Medieval understanding of the soul and the body meant that a saintly life was a life of physical restrictions. Katherine Harvey explores the extreme suffering bishops put themselves through, from weeping and celibacy to starvation and, sometimes, death.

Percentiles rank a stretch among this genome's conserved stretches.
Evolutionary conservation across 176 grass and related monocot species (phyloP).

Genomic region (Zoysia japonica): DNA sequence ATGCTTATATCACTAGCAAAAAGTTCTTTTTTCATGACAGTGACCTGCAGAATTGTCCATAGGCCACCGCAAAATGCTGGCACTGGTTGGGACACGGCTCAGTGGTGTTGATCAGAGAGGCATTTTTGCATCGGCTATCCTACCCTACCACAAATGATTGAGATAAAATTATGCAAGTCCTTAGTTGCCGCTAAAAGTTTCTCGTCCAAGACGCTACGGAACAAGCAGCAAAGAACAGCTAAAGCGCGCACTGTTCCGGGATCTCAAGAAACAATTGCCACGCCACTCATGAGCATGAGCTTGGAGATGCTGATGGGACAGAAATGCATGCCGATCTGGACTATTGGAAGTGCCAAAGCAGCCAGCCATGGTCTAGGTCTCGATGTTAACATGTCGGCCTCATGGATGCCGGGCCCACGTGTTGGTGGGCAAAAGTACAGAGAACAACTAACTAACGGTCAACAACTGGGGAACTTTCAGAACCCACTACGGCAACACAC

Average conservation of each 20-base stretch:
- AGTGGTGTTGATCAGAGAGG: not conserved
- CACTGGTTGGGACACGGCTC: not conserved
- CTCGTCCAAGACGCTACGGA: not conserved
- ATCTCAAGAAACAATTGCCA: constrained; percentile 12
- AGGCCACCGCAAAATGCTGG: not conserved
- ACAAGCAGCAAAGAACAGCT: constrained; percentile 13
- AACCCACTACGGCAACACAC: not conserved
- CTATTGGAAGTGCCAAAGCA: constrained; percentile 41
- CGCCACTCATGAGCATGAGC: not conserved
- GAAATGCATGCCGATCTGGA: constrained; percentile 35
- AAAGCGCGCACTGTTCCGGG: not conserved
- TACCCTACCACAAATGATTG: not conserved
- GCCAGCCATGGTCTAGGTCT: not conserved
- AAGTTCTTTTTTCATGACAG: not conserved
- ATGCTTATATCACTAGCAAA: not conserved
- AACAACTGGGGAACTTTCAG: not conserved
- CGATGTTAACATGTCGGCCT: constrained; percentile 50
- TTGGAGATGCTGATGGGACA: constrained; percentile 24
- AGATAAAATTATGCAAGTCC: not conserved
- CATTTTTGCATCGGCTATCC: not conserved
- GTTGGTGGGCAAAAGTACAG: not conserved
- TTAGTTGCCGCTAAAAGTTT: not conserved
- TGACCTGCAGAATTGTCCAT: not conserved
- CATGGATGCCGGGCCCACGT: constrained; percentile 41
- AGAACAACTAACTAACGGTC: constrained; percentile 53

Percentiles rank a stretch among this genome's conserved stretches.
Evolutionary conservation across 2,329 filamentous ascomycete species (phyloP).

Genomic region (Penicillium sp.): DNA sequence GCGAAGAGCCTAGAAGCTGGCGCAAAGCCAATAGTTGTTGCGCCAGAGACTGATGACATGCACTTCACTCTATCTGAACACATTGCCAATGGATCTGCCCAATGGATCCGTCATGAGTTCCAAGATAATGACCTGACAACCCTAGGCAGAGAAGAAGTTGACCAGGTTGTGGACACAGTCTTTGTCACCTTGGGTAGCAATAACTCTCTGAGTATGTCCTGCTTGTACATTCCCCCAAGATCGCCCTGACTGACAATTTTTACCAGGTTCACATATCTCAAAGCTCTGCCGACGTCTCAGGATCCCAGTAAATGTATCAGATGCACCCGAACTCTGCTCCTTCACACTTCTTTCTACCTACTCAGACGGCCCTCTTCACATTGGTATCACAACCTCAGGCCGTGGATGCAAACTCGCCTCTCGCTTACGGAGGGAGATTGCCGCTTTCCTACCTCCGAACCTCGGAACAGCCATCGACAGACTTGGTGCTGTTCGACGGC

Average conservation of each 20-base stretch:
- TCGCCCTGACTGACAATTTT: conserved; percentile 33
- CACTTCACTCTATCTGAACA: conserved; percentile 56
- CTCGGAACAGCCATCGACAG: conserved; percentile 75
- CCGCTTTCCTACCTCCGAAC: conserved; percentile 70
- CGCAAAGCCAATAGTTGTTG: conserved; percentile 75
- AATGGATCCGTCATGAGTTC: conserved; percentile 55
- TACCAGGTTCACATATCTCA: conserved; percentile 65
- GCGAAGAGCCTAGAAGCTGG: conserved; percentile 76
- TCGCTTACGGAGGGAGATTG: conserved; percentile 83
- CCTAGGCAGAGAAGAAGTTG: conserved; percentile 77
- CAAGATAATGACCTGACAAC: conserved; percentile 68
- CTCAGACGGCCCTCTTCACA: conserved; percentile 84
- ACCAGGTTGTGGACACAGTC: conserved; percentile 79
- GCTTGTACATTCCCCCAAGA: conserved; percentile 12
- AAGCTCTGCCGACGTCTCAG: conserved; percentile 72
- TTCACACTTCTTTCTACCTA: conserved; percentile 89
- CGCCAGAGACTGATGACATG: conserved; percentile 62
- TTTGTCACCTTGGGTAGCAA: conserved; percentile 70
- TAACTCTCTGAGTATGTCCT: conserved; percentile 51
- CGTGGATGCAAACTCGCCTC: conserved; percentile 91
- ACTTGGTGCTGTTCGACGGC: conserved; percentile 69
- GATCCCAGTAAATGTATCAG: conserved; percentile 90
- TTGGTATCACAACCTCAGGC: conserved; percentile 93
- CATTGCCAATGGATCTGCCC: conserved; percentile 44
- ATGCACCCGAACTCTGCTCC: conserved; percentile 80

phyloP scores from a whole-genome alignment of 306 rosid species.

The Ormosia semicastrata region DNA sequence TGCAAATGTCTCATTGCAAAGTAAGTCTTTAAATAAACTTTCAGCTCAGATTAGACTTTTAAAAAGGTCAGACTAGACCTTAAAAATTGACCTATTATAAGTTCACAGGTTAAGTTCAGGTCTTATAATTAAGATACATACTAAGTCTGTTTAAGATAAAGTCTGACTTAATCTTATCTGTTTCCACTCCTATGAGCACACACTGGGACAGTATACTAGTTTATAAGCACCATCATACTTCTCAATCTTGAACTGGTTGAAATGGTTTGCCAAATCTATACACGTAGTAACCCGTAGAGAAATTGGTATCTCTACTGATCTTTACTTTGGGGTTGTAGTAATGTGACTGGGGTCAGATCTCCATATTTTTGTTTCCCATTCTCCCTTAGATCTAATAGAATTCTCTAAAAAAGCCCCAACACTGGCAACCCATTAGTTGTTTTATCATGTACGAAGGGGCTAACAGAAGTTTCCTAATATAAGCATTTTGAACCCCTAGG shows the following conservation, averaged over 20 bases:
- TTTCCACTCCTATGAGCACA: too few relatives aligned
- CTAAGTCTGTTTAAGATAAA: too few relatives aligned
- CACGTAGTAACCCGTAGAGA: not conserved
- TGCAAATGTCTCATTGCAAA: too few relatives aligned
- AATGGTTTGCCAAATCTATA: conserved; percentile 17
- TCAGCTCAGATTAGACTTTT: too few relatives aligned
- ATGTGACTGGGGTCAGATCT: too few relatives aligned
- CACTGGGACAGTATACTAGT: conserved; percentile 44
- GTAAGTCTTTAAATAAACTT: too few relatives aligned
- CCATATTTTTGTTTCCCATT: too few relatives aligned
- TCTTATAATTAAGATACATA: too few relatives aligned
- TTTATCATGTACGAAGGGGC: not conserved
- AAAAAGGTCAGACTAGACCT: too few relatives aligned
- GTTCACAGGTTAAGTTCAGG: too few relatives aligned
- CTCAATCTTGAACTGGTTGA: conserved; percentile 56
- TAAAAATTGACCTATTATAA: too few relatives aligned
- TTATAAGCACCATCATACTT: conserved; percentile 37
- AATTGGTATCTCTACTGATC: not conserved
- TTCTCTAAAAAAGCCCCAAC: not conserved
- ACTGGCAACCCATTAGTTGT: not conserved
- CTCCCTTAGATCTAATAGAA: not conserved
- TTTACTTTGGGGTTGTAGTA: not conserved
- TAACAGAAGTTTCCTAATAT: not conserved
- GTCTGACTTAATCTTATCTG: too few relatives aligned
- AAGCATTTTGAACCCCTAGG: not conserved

In November 1164, at the height of his dispute with Henry II, Thomas Becket crossed the Channel and went into exile in France. Taking refuge at the Burgundian abbey of Pontigny, the Archbishop of Canterbury gave himself over to private devotions, adopting the lifestyle (though not the habit) of his Cistercian hosts. According to the anonymous author of a 13th-century verse life, Becket ‘ate only the foods/ which were served to the convent/ plain foods without flavour’. Soon, this restricted diet, in combination with a regime of ‘fasts and prayers/ vigils and afflictions’, began to take its toll and the archbishop fell ill. Taking to his bed, he became so ill that he seemed likely to die, until his confessor intervened and ‘commanded him by obedience/ that he begin to live differently’. Through changes to his lifestyle, including an increase in his food intake, Becket was restored to health, able to sustain his bitter struggle with the crown for a further five years.